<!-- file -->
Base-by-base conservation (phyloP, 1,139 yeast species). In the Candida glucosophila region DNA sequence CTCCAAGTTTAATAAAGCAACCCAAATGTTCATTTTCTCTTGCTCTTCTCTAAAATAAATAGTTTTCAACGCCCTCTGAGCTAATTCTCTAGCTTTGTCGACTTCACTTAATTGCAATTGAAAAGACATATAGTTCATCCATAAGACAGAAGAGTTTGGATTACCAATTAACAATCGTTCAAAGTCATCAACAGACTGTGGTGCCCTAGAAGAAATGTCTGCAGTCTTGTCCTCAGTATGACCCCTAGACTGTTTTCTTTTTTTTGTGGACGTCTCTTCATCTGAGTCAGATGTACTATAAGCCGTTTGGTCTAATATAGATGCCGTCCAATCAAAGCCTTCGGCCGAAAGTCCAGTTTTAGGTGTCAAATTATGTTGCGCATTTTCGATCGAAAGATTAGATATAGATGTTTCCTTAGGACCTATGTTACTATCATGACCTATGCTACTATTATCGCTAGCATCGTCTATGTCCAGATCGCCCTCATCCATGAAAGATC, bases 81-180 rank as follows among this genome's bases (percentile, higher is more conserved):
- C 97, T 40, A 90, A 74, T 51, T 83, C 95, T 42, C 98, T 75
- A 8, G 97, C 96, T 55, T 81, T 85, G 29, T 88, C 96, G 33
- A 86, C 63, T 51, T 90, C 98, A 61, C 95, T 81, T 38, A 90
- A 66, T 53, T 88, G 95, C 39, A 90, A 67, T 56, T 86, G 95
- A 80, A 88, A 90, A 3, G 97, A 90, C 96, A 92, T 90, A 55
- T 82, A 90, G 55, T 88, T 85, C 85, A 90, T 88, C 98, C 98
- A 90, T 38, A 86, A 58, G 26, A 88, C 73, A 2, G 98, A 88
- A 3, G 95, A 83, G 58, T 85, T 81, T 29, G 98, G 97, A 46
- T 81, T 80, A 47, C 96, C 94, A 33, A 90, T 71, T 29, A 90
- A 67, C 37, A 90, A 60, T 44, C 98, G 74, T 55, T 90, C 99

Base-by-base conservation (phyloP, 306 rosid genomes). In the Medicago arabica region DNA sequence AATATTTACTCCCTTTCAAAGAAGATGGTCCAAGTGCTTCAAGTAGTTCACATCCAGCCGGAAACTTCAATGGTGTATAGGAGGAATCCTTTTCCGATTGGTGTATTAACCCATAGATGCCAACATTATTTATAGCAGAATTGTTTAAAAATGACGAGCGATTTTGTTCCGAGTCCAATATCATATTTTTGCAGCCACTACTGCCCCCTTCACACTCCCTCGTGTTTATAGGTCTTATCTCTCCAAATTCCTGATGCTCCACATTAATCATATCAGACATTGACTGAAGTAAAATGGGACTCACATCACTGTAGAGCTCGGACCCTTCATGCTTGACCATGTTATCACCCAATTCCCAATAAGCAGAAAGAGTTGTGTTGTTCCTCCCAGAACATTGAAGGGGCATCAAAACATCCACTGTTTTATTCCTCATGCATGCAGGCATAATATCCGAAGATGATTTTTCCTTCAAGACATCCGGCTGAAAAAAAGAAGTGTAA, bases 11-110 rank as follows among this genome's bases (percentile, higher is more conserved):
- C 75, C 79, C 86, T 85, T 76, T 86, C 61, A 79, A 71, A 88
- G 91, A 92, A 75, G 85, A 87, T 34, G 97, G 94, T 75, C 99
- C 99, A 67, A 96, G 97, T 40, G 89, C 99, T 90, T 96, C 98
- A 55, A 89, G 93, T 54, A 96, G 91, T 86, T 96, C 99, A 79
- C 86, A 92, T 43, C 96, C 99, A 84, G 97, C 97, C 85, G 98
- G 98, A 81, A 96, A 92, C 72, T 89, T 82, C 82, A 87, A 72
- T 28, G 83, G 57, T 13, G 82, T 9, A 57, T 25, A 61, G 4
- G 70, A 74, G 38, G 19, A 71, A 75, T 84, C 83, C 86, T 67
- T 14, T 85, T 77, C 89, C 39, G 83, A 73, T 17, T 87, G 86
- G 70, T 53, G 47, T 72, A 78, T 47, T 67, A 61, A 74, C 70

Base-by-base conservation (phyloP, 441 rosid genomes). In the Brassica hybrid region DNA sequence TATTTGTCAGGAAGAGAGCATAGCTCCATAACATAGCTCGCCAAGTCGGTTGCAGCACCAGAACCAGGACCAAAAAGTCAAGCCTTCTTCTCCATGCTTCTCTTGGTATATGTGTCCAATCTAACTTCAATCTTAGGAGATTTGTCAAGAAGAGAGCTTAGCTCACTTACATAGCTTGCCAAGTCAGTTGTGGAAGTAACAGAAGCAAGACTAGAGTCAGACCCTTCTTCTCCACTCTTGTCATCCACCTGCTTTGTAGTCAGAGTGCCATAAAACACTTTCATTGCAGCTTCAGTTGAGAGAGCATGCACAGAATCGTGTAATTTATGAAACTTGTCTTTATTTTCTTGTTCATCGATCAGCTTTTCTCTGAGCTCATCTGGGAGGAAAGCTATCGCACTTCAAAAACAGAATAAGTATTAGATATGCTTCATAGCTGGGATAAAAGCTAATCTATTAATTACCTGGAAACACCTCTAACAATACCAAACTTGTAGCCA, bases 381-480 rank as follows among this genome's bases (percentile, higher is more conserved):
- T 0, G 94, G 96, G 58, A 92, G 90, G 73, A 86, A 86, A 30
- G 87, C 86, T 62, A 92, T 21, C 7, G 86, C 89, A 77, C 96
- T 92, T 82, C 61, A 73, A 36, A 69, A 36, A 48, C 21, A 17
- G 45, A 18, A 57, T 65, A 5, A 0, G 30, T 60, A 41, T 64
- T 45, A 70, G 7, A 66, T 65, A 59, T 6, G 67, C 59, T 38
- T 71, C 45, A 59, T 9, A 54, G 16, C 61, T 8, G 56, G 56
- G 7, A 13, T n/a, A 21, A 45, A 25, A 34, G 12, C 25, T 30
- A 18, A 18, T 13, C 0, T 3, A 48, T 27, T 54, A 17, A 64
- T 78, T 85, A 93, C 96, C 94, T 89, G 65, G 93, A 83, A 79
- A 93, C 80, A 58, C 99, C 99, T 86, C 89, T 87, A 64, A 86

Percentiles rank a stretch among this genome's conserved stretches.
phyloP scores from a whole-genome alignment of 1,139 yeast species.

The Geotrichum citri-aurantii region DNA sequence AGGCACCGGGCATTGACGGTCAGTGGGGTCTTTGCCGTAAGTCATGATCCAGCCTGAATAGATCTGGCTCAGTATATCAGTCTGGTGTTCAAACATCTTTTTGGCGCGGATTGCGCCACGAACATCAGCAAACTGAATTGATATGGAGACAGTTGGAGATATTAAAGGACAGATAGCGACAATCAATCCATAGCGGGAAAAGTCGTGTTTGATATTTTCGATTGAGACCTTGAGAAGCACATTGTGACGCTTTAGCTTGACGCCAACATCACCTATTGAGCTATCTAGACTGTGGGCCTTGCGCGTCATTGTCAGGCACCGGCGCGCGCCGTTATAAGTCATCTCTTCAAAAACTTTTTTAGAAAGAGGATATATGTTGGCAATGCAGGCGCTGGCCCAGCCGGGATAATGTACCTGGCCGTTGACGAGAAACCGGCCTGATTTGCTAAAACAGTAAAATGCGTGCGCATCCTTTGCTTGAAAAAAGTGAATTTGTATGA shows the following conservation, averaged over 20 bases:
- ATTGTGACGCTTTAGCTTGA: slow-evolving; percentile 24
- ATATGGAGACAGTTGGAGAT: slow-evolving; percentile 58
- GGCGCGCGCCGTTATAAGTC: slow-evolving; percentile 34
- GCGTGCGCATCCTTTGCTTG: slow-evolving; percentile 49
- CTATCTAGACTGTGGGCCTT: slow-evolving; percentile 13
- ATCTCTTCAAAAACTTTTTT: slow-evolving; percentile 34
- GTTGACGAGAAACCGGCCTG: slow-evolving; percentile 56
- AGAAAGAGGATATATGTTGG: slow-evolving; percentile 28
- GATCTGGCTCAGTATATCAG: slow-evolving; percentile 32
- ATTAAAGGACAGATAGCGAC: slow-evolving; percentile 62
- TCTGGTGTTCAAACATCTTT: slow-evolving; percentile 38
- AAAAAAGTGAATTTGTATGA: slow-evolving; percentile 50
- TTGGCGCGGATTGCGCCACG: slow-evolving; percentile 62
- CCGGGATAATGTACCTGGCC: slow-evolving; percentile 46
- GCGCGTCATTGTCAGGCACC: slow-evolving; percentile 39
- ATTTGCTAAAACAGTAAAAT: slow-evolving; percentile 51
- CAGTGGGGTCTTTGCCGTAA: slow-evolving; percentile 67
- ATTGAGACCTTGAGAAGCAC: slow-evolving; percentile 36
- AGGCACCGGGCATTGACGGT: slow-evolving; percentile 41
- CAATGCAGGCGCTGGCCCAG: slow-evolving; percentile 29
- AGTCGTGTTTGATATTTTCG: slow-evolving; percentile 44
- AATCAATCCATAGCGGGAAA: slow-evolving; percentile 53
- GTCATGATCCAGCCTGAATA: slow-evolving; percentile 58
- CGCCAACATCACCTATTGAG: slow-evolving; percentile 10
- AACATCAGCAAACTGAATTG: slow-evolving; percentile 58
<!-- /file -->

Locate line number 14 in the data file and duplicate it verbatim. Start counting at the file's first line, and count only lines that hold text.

- G 91, A 92, A 75, G 85, A 87, T 34, G 97, G 94, T 75, C 99